The Bureau of Reclamation reported that the chances of the reservoirs dropping to critically low levels has dropped to 8% at Lake Powell and 4% at Lake Mead through 2026. 

“However, elevations in these reservoirs remain historically low and conservation measures like those outlined by (California, Arizona and Nevada’s proposal) will still be necessary to ensure continued water delivery to communities and to protect the long-term sustainability of the Colorado River System,” a bureau statement said. 

Demand has long outpaced the river’s supplies, and flows are projected to continue dwindling — reduced by increased temperatures and dry soils that drink up critical runoff as climate change fuels the long-term drying of the region. 

The 3 million acre-feet of water that California, Arizona and Nevada have pledged to conserve through the end of 2026 should be enough for now, Udall said. The states have reported record conservation collectively anticipated to reach more than 1 million acre-feet by the end of year, aided by wet weather and plentiful supplies from Northern California reservoirs.  

But Udall and other experts agree that more durable cuts will be needed to protect supplies long term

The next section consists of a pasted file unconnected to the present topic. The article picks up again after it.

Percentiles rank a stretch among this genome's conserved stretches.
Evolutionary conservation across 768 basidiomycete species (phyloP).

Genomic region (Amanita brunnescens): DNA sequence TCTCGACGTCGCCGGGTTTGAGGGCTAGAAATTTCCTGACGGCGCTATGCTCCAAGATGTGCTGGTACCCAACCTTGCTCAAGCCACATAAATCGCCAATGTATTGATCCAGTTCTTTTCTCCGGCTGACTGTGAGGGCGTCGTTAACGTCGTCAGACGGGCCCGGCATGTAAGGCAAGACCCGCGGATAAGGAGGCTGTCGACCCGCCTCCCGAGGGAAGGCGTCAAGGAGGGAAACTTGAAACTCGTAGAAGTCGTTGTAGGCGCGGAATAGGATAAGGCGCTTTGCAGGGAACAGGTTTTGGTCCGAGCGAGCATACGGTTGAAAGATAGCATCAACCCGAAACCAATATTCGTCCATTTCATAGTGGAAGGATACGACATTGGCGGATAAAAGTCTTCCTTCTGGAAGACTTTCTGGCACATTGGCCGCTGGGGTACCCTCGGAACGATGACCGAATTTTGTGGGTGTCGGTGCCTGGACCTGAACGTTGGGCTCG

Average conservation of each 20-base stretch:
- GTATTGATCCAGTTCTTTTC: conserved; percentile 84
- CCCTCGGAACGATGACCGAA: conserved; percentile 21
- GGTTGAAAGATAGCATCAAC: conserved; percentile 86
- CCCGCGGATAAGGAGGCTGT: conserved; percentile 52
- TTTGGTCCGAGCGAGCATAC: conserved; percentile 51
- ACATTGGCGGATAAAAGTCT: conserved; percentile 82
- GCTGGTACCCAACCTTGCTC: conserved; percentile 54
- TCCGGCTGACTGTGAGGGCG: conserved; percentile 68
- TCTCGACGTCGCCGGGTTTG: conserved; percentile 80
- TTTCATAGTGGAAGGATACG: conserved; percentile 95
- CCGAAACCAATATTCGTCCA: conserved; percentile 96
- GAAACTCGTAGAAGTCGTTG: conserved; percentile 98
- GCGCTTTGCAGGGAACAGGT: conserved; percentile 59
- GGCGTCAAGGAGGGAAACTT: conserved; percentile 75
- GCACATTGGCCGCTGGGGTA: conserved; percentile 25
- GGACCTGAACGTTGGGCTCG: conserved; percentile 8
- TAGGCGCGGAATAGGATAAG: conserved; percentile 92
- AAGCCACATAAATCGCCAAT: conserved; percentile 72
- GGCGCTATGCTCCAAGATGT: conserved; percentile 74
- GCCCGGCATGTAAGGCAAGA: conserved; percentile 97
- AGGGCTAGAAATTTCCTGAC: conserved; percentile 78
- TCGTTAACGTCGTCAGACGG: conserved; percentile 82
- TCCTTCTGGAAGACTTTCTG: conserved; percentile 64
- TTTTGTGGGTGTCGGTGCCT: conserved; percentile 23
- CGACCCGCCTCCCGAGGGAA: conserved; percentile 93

“I think we’ll get to 2026 without any undue panic about the level of the reservoirs, but wow, this system continues to throw us big years followed by lots of dry years,” Udall said. “And that’s been part of the problem.”

Dropping the ‘F-word’ in the Imperial Valley

The lower basin states’ plan calls on the federal government to compensate growers and other water users to conserve water in order to achieve three-quarters of the promised cuts. The rest would either be paid for locally or by the state, or go uncompensated. 

But contracts are still in the works, including for farmers in the Imperial Valley — the biggest Colorado River water users in the state. 

The Imperial Irrigation District is entitled to more than two-thirds of the state’s allocation from the Colorado River. Most of the water supplies half a million acres of alfalfa, grasses, wheat, winter vegetables and other crops as well as a handful of communities in the southeast corner of the state. 

The district initially pledged 1 million acre-feet in conservation by the end of 2026, contingent on federal money and growers voluntarily conserving. But without finalized funding, and as growers faced deadlines to make crop decisions and renew leases, that number has declined,  according to water department manager Tina Shields.  

A field of spinach is irrigated with Colorado River water in Imperial Valley on Dec. 5, 2022. Photo by Caitlin Ochs, Reuters